Russian leaders never liked the idea that the United States, Poland and the Czech Republic were cooperating on missile defense to confront an emerging Iranian threat. The notion that two former Warsaw Pact states that Moscow used to control would be hosting 10 interceptor missiles in Poland and a corresponding radar facility in the Czech Republic was unacceptable. Kremlin leaders alleged that the system was meant to target Russia, not counter Iran, and they had threatened to scuttle unrelated arms control negotiations with the United States unless Washington backed down.
With the Obama administration's announcement Thursday that it is indeed abandoning the Polish and Czech sites, Moscow's complaining appears to have worked. Yet the administration's capitulation to Russian pressure is a serious betrayal of loyal allies in Warsaw and Prague whose governments pursued politically unpopular positions at the request of the Bush administration to help confront a rising threat from Iran. (Announcing this policy change on Thursday, the 70th anniversary of the Soviet invasion of Poland, added unnecessary insult to injury.)
During the 2008 campaign, Barack Obama showed little enthusiasm for the missile defense plans of President Bush. After his election, however, Obama appeared to take a firmer position, one closer to his predecessor's thinking. "Iran's nuclear and ballistic missile activity poses a real threat, not just to the United States, but to Iran's neighbors and our allies," he said in Prague on April 5. "The Czech Republic and Poland have been courageous in agreeing to host a defense against these missiles. As long as the threat from Iran persists, we will go forward with a missile defense system that is cost-effective and proven. If the Iranian threat is eliminated, we will have a stronger basis for security, and the driving force for missile defense construction in Europe will be removed."
Whatever the official explanation now for not moving forward, many -- including the Kremlin -- will read this shift as an effort to placate Moscow. Announcing the decision ahead of Obama's meetings with Russian President Dmitry Medvedev next week reinforces such thinking. The Obama administration has prioritized a follow-up to the Strategic Arms Reduction Treaty (START), and dropping the Polish and Czech sites removes a major obstacle to finalizing agreement.
Yes, Washington has an interest in an arms control deal with Moscow, but Russia's need for such a deal is much greater: It cannot afford to maintain its aging nuclear weapons, nor could it compete with the United States in any new arms race. Russia's nuclear arsenal is already within or moving toward the ranges proposed in the latest negotiations regarding both warheads (1,500 to 1,675 per country) and delivery vehicles (500 to 1,100). That should have provided Washington with significant negotiating leverage, but the Obama administration's eagerness for an agreement before START expires Dec. 5 has essentially forfeited that leverage.
The Bush administration repeatedly rejected any link between a post-START accord and the Polish and Czech sites. The Obama administration initially rejected linking the two but made the mistake during Obama's trip to Russia this summer of agreeing to a last-minute joint statement on missile defense issues and to language on the joint understanding regarding a coming arms control pact.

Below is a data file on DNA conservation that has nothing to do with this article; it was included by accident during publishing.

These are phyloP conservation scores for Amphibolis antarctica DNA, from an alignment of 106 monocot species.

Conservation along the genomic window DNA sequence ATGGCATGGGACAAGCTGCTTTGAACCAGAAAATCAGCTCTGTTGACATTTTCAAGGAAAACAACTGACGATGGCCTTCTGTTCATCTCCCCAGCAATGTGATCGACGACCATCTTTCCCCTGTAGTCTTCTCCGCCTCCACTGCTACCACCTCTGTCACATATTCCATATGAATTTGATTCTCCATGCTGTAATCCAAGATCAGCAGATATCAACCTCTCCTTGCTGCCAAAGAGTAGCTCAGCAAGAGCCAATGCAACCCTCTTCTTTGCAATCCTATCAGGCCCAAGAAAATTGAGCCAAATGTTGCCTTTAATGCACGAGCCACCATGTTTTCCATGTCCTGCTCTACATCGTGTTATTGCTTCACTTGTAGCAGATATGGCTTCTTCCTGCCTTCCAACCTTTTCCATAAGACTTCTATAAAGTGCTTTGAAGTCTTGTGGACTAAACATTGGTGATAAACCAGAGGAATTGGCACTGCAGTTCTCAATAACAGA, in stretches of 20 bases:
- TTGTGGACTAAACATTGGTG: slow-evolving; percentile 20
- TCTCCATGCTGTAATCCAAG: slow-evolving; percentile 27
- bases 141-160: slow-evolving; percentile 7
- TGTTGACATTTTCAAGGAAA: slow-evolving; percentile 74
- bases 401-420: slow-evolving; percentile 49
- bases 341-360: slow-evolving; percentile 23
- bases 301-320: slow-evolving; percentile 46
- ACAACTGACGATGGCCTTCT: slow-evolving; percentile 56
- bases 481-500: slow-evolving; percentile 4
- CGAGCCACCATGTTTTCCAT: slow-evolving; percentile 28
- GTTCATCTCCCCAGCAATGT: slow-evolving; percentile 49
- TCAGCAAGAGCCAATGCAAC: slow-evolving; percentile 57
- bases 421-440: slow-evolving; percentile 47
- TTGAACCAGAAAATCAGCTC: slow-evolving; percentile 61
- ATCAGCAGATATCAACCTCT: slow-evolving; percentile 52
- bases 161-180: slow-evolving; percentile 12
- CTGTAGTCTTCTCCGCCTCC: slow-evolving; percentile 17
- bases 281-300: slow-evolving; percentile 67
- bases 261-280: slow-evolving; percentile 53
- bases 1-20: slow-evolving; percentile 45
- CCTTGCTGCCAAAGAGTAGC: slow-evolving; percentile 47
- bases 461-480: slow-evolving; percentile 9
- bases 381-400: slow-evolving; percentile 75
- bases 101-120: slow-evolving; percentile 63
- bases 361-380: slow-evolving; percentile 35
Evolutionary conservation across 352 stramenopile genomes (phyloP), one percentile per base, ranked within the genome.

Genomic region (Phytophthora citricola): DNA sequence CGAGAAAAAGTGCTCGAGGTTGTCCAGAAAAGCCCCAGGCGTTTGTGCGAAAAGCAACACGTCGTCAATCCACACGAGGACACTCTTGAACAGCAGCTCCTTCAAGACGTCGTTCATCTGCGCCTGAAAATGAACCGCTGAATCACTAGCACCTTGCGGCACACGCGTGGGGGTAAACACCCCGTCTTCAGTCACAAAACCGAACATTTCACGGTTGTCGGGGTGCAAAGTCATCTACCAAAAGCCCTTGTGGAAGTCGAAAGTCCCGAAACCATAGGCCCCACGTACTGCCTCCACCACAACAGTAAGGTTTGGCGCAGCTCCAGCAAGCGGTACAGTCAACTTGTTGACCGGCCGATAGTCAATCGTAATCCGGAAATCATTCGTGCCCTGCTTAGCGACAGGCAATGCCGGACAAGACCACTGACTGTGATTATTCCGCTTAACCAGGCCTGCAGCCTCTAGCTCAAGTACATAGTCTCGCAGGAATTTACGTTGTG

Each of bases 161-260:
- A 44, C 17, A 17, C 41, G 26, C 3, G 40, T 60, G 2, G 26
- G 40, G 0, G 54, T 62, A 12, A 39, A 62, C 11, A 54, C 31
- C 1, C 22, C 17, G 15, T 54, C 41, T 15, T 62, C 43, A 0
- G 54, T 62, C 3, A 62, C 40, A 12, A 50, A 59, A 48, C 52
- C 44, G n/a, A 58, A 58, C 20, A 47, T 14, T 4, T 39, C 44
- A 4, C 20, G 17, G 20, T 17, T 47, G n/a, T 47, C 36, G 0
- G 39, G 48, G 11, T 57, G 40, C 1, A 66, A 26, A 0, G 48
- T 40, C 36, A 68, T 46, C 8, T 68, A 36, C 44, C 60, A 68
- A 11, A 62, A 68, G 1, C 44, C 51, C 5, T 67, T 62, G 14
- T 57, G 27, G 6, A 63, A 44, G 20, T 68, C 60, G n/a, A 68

In a July 6 joint news conference with Obama, Medvedev seized on this U.S. acquiescence. "In our mutual understanding that has just been signed, we talk about the linkage between offensive and defensive weapons, and this already constitutes a step forward. Some time ago, on this question, we had all -- only differences. Now this linkage is being stated and this opens up the opportunity of bringing positions closer to each other."
Russia's repeated efforts to link the missile defense sites to an arms control agreement should have made it harder politically for Obama to back down. Ten interceptor missiles in Poland and a radar facility in the Czech Republic were never a threat to Russia. Winning Russian help in dealing with Iran as a quid pro quo is also very unlikely. Yet Obama's efforts to placate the Russians come at the expense of U.S. relations with Eastern and Central European governments that are already uneasy about the U.S. commitment to their region. Worse, rewarding bad Russian behavior is likely only to produce more Russian demands on this and other issues.
The administration defends its decision by claiming that Iran is not developing a long-range capability as quickly as was previously thought. The Bush administration, however, had proceeded on the reasoning that Iran would have the capability in four or five years, roughly when the missiles and radar would be fully operational. Announcing this change ahead of an Oct. 1 meeting with Iranian officials also seems particularly unwise.
The Kremlin started a dangerous game of chicken by linking conclusion of a post-START agreement to missile defense sites in Poland and the Czech Republic. Moscow appears to have prevailed in that contest of wills. The administration should insist on delinking these two separate issues and move forward with the missile defense plans it inherited.
The writer, a senior transatlantic fellow at the German Marshall Fund of the United States, served as assistant secretary of state for democracy, human rights and labor as well as deputy assistant secretary of state responsible for Russia, Ukraine, Belarus and Moldova in the George W. Bush administration.